We all agree that 2020 is like no other year, unless, of course, you were around for the 1918 influenza pandemic, but let’s not go there.
It is nine months since “lockdown” and “social distancing” suddenly infiltrated our vocabulary and in mid-March, the words “Coronavirus” or “COVID-19” kicked election news headlines to the curb.
Everyone needs a safe haven.
Due to COVID-19, family quality time sure took on a new meaning in 2020. Suddenly, whole families hunkered down and huddled together after many workplaces closed, schools were shuttered and schedules got scrambled. Patience wore thin as COVID jail prevailed and it was not quite warm enough to head outdoors for some much-needed space alone. Men and women were lucky if they already had a man cave or she shed in place, thus giving them a respite from the family. Sadly, domestic woes and volatile relationships in the confines of the home, day after day, led some to leave and seek a safe haven. And here we are again – round two, with surging stats and Winter weather on the horizon. Sigh.
Our little critters need a safe haven to shelter as well.
I do “get” the predator-prey cycle of life and that every critter must eat to survive, but yes, ol’ bleeding heart me has difficulty grasping that concept.
Though I feel a tug at my heartstrings every time I walk out the door with no furry or feathered friends to beg for peanuts here at the house, I’ve not written about the demise of my merry band of squirrels and Blue Jays and Cardinals which I fed for three years … that is until the Cooper’s Hawk decided that, one by one, each would become his meal and they disappeared. I didn’t see any of the six (two gray squirrels, two black squirrels and two Fox squirrels) though I put out peanuts – evidently, the birds were enjoying them. Then the birds also didn’t show up – the peanuts were still there later in the day. So, after a few weeks, I sent a message to my neighbor to ask if he’d seen Grady the gray squirrel and his mate/buddy, both which begged incessantly and I was told “didn’t you know there was a Cooper’s Hawk eyeing them from the big tree across the street?” That simple statement about their demise just cut me like a knife. “No, I didn’t know that” was my answer and I instantly felt sick. They livened up my mornings on those bleak and gray Winter days and I filled my blog with pictures and stories of them and their antics. How I wish I knew as I’d have stopped feeding them to encourage them to go away, maybe to a safer neighborhood.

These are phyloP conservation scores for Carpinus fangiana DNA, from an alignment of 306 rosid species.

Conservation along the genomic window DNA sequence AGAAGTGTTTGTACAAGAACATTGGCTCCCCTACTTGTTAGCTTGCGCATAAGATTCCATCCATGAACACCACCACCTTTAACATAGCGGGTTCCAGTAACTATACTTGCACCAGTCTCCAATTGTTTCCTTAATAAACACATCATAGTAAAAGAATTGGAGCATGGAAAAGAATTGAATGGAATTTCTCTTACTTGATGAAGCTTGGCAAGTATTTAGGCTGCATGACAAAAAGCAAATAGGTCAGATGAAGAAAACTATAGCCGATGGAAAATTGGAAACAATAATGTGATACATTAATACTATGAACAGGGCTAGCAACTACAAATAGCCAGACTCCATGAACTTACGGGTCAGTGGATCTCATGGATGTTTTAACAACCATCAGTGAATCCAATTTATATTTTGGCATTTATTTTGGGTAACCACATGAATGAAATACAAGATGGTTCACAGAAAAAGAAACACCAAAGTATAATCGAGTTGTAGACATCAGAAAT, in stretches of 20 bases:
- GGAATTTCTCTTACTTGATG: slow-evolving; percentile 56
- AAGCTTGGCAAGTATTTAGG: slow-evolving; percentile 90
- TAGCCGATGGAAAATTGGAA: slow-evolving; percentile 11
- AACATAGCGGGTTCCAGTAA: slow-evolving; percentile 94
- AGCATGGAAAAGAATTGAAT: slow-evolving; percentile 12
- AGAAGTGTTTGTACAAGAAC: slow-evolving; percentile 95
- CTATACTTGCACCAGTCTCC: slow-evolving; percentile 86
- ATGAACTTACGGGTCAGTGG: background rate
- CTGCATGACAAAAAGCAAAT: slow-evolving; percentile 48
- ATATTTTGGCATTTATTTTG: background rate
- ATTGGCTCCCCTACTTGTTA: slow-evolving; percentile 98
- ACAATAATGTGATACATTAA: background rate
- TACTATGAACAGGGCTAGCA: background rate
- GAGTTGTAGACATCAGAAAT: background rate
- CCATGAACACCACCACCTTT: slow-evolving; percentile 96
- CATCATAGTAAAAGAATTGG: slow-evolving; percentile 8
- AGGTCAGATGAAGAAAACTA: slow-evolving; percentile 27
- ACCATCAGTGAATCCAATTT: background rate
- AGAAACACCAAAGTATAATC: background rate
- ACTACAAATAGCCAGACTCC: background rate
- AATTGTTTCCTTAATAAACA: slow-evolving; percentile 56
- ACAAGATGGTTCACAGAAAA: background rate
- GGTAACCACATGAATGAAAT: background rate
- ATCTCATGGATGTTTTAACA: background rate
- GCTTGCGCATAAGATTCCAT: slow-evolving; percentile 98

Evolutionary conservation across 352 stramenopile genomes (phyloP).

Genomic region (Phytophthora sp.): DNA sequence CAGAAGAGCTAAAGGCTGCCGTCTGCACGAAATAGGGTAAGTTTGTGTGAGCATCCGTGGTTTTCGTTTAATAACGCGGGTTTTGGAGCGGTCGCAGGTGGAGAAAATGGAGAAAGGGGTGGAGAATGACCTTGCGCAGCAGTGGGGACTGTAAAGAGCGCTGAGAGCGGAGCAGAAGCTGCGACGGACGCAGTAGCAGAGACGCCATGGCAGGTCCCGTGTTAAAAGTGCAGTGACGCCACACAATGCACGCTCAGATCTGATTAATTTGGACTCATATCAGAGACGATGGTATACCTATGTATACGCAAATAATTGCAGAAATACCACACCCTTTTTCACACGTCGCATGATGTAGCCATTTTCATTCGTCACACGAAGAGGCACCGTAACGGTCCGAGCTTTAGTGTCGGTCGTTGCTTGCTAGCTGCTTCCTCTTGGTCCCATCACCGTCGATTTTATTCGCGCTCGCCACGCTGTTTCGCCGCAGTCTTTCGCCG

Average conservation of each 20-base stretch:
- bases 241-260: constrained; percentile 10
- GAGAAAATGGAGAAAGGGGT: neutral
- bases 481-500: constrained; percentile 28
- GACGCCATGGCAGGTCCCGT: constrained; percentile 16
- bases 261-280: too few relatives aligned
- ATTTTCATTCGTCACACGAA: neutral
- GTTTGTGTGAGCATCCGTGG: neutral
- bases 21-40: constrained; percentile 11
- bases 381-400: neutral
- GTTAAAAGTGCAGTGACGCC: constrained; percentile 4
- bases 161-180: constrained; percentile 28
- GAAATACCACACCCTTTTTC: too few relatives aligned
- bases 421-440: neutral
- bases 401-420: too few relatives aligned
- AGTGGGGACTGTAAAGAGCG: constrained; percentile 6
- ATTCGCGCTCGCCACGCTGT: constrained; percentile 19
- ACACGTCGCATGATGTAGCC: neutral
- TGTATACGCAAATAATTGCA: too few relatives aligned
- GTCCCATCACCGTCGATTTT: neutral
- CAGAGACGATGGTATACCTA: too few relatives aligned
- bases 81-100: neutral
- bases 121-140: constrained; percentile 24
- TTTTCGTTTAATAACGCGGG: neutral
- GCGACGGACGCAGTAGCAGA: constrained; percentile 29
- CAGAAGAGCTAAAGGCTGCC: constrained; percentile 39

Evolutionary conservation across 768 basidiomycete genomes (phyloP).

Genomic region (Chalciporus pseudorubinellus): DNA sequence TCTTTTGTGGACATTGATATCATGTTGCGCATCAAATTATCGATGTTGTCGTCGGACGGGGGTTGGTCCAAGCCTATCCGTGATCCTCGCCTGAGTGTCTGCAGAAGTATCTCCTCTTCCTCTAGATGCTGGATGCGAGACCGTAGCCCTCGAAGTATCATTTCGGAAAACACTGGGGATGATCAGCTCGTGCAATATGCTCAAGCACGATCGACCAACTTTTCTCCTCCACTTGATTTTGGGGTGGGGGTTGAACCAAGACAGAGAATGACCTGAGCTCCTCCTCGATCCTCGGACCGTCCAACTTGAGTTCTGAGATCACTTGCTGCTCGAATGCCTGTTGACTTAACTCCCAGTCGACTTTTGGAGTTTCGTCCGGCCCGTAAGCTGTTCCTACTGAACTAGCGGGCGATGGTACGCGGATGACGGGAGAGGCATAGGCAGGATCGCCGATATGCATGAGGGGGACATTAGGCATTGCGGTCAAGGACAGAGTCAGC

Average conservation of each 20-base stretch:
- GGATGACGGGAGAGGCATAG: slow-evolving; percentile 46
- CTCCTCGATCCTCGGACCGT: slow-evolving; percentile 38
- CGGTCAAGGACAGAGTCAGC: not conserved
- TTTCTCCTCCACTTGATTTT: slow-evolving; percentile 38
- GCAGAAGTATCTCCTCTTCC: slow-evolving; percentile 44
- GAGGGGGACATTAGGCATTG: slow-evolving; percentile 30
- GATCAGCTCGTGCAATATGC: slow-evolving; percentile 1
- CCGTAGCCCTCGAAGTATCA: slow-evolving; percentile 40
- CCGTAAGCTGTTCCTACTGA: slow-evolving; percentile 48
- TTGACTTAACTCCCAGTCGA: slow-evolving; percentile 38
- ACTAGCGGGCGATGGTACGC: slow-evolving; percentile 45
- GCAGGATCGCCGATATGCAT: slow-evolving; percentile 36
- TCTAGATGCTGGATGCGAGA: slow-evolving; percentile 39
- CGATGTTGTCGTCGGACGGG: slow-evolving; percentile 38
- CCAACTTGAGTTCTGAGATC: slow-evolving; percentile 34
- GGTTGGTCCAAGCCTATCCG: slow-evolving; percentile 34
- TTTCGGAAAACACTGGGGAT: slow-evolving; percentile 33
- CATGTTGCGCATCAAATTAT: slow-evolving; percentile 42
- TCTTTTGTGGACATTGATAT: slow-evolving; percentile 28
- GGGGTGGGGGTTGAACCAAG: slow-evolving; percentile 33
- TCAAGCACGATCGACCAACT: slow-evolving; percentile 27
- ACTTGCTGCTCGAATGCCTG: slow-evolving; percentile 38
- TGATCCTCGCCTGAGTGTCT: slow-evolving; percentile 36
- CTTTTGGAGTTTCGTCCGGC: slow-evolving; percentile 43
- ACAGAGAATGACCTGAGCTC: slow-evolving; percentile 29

This Summer when the Cooper’s Hawks begin to circle overhead at Council Point Park, I vowed it would not happen again. What could I do – I’m not there 24/7/365. Then I saw a hawk go after a black squirrel twice … I chased it away one time, just before the final swoop and the second time, another squirrel sounded the panic alarm, thus thwarting the attack.
Obviously I can’t count noses every time I go to this Park to ensure each of my furry pals is present and accounted for, but I decided back in October, I had to find a way to protect them from this enemy as best I could.
So, I created a safe haven for them.
There are many trees at Council Point Park and, as you know, approximately 60 of them are memorial trees, with special plaques placed at the base in a loved one’s memory. When I first started walking here, I tried to get a tree for my mom, but I was told they no longer were doing memorial trees.
I’ve passed this Weeping Mulberry tree for years and even referred to it as “Cousin Itt” from the Addams Family TV show. My neighbor has the same tree, though it has routinely been pruned – this one has not been pruned and its branches almost graze the ground. Unlike a Weeping Willow with soft and bendable branches, this tree has hard branches, a quality not lost on me, since in the Summer months the tree looks a little wild – a mess of leaves and maybe even a place that youngsters would use to play hide-and-seek.
I decided the dense foliage and hard branches would be perfect to shelter the squirrels, if only I could train them to go under the tree to eat their peanuts, away from the Cooper’s Hawks who would not readily want to go crashing into the hard, drooping branches and risk injuring themselves just to make a meal of my furry friends.